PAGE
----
Skip to main content

How the indignados motivated Spain

By Sandra León, Special to CNN
updated 12:07 PM EDT, Tue June 12, 2012
Protestors gather at Puerta del Sol square on May 15, 2012 during an anti-government rally in Madrid.
Protestors gather at Puerta del Sol square on May 15, 2012 during an anti-government rally in Madrid.
STORY HIGHLIGHTS
  • Sandra León: Spain's political landscape has been relatively calm despite the austerity measures
  • But the Spanish indignados movement have gathered support in a country with low civic engagement
  • León says a majority of citizens sympathize with the aims of the indignados
  • Public discontent may shift from the streets to the political stage should this bailout not be enough

Editor's note: Sandra León is a PhD in Political Science and works as Lecturer in Political Science at the Universidad Complutense de Madrid. She collaborates with the think tank Fundación Alternativas and on the radio show Hoy por Hoy (La Ser).

(CNN) -- Spain has finally asked for a bank bailout from its eurozone peers, to weather the financial crisis that hampered its finances during recent months.

Although Spain's Prime Minister, Mariano Rajoy, has stressed that there are no austerity conditions attached to it, the statement from the Eurogroup made clear that supervision over the country's budget will be strengthened.

The budget deficit aims may mean the Spanish government will implement further structural reforms, such as a reducing the country's unemployment benefits, or raising the retirement age.

Sandra León
Sandra León

As a result, we may see public disaffection shifting from the streets to the political arena.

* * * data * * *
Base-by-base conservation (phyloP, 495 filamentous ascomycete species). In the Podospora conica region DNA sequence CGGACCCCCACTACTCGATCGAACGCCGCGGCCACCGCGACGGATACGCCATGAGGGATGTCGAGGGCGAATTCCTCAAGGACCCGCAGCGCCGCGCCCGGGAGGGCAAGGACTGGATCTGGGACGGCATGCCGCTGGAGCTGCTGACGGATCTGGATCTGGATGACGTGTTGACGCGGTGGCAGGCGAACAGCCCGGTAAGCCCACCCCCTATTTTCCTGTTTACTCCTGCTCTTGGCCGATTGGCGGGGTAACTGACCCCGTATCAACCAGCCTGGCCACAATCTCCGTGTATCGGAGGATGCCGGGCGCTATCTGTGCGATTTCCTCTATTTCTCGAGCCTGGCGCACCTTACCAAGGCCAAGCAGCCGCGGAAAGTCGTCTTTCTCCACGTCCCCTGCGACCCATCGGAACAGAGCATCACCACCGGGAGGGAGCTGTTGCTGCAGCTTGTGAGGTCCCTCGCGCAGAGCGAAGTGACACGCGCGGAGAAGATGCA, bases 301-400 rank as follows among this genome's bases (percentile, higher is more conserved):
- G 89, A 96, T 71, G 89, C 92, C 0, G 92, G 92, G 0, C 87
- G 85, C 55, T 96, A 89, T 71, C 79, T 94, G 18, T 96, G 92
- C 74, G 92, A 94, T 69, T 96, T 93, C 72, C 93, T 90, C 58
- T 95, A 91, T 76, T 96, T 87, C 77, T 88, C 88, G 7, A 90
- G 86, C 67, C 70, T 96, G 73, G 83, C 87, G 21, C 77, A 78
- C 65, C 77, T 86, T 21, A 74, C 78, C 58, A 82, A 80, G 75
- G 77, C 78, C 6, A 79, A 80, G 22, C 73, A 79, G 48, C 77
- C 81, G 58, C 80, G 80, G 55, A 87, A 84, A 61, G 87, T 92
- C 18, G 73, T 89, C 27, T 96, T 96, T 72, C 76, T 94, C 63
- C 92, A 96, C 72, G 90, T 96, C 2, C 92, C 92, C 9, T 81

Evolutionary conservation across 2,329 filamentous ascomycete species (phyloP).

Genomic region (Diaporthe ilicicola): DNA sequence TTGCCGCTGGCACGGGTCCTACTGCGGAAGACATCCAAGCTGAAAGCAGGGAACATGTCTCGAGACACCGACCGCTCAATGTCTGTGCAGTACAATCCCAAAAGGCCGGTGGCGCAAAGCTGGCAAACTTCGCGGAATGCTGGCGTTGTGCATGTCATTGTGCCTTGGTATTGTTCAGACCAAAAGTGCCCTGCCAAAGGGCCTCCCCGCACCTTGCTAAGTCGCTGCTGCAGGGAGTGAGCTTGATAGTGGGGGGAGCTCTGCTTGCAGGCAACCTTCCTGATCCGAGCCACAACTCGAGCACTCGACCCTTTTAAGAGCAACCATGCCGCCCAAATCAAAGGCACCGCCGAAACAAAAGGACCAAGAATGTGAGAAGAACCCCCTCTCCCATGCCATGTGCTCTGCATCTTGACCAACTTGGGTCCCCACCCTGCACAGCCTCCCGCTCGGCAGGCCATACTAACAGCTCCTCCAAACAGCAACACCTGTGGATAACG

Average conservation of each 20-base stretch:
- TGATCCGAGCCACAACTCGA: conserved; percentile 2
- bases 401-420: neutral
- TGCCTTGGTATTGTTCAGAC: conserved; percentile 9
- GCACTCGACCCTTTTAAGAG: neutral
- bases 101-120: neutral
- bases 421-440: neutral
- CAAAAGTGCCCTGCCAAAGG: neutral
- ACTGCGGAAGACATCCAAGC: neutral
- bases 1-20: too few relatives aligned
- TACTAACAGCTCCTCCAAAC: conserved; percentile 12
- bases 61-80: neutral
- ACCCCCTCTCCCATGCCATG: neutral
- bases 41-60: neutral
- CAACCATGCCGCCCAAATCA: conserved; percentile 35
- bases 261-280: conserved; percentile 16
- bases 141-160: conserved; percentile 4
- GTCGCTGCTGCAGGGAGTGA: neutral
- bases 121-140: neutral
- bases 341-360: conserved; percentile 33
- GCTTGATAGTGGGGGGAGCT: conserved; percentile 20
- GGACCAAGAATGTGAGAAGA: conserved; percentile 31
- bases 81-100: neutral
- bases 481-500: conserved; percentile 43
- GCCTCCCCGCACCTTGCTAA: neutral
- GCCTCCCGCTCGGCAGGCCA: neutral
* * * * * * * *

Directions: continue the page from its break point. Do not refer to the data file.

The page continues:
Unlike other countries -- such as Greece, for example -- in Spain public disaffection with the economic crisis has not yet had a significant impact on the country's traditional political forces.

Instead, Spanish citizens have mainly channeled their anger and frustration over austerity measures through social mobilization, while the political landscape has remained virtually the same.

Although there has been shift in power -- the Popular Party (PP) took over after general elections in November 2011 -- the political arena continues to be dominated by the two largest parties, PP and the Socialist Party, PSOE.

Spain's indebted regions

The striking aspect of the emergence of the Spanish indignados movement was that it came about in a country which has, traditionally, had low levels of civic engagement and social participation.

Spain's crisis has real estate roots

While the indignados have been discredited by the right-wing mass media as being a marginal force mainly followed by perroflautas (Spanish slang to describe wandering minstrels), the movement -- which had its anniversary on May 15 -- has shown no signs of fading away. Indeed, a majority of Spanish citizens sympathize with its aims and support its goals.

Spain asks EU for aid, not a bailout

Recent studies show the indignados are not just a movement of the young and marginalized. Many participants are middle-aged, highly-educated and employed, and a majority of them consider their current financial situation relatively good. At the same time, many share a concern about their future financial situation.

For a short period the indignados managed to get a reform of the electoral system, that would improve the chances of small parties to be represented in parliament, on the policy agenda. But they have not yet achieved any significant policy goal.

Now, some proposals to improve democracy and control corruption have been pushed aside as focus turns instead to the deteriorating economic situation. The movement's current demands focus on the unbalanced distribution of economic costs due to the austerity measures.